Conroy or an adaptation of a critically acclaimed video game series. Hey kids !
Letís watch that new Batman movie!
The voice direction here is very confusing to me as well. Andrea Romano has done
amazing job directing vocal talent on countless DC animated projects well
before this one, but here, well, this one really feels like a big miss. Deadshot
is played by Neal McDonough doing his best Kevin Conroy as Batman impression.
This maybe would not be an issue if not for the seven minutes of Conroy as
Batman in the movie that makes you wonder, ďHey, are Deadshot and Batman twins
separated at birth? Is this like Fight Club? Is Batman really a figment of
Deadshotís imagination?Ē If they were going to have Deadshot sound like Conroy,
they might have been better served to have Batman sound like Christian Bale.
Itís not like he says anything in this movie that matters anyway. It wouldnít
matter if you couldnít understand him.
Video Game voice-over artist Troy Baker seems to have been directed to play Mark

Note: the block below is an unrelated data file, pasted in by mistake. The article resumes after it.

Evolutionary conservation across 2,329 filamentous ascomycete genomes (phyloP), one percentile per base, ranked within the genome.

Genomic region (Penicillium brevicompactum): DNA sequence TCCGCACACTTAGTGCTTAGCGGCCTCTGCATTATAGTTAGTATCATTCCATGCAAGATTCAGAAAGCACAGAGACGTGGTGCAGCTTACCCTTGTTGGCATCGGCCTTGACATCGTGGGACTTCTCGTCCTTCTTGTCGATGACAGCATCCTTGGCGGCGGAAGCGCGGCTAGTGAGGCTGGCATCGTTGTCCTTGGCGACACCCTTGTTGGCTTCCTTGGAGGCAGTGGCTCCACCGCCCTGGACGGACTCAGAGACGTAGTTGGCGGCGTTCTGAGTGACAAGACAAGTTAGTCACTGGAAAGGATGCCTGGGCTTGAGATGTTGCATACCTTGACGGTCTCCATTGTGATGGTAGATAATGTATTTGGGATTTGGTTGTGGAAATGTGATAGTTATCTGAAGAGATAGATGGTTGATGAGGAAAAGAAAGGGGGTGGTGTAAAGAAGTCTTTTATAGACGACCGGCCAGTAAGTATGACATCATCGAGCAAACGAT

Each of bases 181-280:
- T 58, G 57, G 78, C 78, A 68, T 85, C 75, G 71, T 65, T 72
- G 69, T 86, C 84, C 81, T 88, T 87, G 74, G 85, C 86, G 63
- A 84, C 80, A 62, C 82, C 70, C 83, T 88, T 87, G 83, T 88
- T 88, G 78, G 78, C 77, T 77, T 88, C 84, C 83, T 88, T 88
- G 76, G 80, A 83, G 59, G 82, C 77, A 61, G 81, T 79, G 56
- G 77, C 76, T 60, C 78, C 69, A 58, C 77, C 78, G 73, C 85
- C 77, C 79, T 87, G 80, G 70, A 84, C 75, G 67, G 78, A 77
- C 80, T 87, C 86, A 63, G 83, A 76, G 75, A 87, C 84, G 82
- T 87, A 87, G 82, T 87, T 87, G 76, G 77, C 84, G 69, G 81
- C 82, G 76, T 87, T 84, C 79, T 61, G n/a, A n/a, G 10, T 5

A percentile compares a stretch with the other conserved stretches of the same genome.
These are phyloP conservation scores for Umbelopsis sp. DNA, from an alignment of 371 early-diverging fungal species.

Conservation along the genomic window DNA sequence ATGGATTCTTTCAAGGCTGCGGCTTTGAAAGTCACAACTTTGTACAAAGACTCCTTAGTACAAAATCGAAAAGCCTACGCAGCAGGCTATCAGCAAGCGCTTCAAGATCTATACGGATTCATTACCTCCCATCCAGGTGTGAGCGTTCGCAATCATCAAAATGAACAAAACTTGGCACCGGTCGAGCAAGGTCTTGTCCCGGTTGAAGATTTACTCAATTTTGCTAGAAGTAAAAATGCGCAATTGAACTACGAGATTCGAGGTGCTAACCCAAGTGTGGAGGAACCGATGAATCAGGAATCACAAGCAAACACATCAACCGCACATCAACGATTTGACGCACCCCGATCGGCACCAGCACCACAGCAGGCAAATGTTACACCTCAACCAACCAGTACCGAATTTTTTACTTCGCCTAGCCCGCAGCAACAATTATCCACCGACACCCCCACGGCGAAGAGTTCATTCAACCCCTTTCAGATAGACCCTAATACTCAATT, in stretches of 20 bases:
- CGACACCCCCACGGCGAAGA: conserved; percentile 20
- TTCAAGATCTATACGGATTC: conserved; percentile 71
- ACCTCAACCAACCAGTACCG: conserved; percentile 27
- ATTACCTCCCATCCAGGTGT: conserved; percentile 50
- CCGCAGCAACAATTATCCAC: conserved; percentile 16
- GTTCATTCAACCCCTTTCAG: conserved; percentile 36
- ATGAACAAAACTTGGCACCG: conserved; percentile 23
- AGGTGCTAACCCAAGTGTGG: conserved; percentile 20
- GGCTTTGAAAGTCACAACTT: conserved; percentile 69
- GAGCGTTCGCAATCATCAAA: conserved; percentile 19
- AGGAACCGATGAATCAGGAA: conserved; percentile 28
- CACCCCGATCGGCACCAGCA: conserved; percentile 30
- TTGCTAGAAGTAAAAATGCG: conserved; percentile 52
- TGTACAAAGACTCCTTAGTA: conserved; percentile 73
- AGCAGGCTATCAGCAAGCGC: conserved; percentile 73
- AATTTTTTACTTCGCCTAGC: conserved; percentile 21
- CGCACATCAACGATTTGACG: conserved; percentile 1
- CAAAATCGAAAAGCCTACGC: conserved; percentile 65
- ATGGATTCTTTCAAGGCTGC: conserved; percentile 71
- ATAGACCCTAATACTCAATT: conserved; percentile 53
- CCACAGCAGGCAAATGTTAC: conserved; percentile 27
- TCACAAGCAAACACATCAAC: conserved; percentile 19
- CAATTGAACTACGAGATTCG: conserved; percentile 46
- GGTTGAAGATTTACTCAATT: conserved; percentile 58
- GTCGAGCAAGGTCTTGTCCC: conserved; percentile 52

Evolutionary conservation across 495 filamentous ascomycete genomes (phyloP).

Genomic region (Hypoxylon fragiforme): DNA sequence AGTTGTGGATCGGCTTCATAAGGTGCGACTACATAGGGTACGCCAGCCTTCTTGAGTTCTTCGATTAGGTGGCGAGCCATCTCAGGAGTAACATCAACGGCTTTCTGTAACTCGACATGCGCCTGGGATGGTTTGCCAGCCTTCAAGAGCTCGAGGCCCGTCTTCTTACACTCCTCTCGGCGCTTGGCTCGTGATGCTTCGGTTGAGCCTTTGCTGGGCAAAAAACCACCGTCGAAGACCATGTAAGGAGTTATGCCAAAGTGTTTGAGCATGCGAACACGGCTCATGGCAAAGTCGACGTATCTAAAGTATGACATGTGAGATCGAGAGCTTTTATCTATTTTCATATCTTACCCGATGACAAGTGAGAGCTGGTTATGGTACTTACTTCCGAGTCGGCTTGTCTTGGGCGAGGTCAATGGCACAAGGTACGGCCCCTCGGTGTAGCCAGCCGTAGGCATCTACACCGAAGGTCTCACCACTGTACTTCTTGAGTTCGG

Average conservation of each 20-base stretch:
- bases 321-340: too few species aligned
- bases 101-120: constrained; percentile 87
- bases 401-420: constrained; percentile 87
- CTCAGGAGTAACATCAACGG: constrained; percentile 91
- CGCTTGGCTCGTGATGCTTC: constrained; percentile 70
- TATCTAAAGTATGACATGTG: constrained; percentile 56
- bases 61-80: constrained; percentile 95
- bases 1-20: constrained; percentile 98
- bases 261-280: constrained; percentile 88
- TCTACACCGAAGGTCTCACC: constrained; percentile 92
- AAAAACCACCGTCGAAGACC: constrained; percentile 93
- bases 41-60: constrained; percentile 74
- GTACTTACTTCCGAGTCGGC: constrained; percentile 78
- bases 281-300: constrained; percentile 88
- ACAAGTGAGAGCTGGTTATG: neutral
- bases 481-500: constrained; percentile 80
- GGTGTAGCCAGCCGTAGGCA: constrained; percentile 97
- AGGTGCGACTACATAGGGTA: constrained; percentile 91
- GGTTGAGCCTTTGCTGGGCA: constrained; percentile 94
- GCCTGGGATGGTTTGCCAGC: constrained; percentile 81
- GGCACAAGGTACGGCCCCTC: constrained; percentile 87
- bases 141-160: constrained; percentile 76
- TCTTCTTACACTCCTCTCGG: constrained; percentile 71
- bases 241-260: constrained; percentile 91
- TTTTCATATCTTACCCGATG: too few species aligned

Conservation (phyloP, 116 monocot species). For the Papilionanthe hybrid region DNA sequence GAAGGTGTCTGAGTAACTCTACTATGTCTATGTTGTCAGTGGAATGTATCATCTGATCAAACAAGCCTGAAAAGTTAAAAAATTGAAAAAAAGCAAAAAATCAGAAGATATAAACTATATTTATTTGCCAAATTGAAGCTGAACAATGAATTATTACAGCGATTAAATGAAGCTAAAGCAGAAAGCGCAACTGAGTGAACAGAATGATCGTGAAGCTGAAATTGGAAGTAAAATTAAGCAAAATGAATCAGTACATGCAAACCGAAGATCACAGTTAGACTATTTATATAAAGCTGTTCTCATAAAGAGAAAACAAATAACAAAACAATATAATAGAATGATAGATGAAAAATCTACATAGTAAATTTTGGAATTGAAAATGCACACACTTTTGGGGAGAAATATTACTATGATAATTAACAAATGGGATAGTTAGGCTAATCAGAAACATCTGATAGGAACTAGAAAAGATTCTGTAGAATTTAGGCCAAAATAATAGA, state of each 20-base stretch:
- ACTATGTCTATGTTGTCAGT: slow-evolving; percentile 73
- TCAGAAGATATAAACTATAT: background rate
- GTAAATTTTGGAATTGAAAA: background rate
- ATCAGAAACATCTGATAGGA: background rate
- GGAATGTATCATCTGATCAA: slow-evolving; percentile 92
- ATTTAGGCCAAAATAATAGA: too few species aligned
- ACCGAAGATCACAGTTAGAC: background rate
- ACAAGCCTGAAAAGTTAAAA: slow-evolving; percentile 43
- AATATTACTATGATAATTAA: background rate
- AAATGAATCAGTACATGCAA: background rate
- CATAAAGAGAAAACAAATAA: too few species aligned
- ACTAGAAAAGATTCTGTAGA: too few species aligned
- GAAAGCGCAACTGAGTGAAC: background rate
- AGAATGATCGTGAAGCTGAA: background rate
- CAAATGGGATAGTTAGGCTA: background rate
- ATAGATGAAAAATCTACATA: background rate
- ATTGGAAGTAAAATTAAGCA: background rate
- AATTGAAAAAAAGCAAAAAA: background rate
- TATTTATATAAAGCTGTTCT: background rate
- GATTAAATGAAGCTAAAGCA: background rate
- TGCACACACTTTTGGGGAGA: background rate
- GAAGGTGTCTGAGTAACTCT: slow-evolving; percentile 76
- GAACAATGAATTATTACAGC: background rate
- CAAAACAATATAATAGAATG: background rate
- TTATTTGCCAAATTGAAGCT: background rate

Hamill doing the Joker instead of finding his own take on the character. I
honestly assumed that it was Hamill until I saw the ending credits. Why would
you not hire Mark Hamill if you wanted Mark Hamill? Did he refuse to be
associated with this terribly dumb and almost instantly forgettable series of
loud explosions and soft-core exploitive titillation? If so, good for him.
Hopefully, Kevin Conroy starts being as selective.
Also on the Suicide Squad roster is the Black Spider. Sigh. 2014 and this guy
still has ďblackĒ in front of his moniker just in case you didnít know. Just in
case you were not aware that the gentleman wearing the mask to conceal his
identity was in fact Ö black. Do you think there is an alternate universe out
there someplace where this movie is called Caucasian Batman: Assault on Arkham ?
I guess itís not THAT big of a deal, but considering the fact that literally no
one even knows who this character is, it might have been a good opportunity to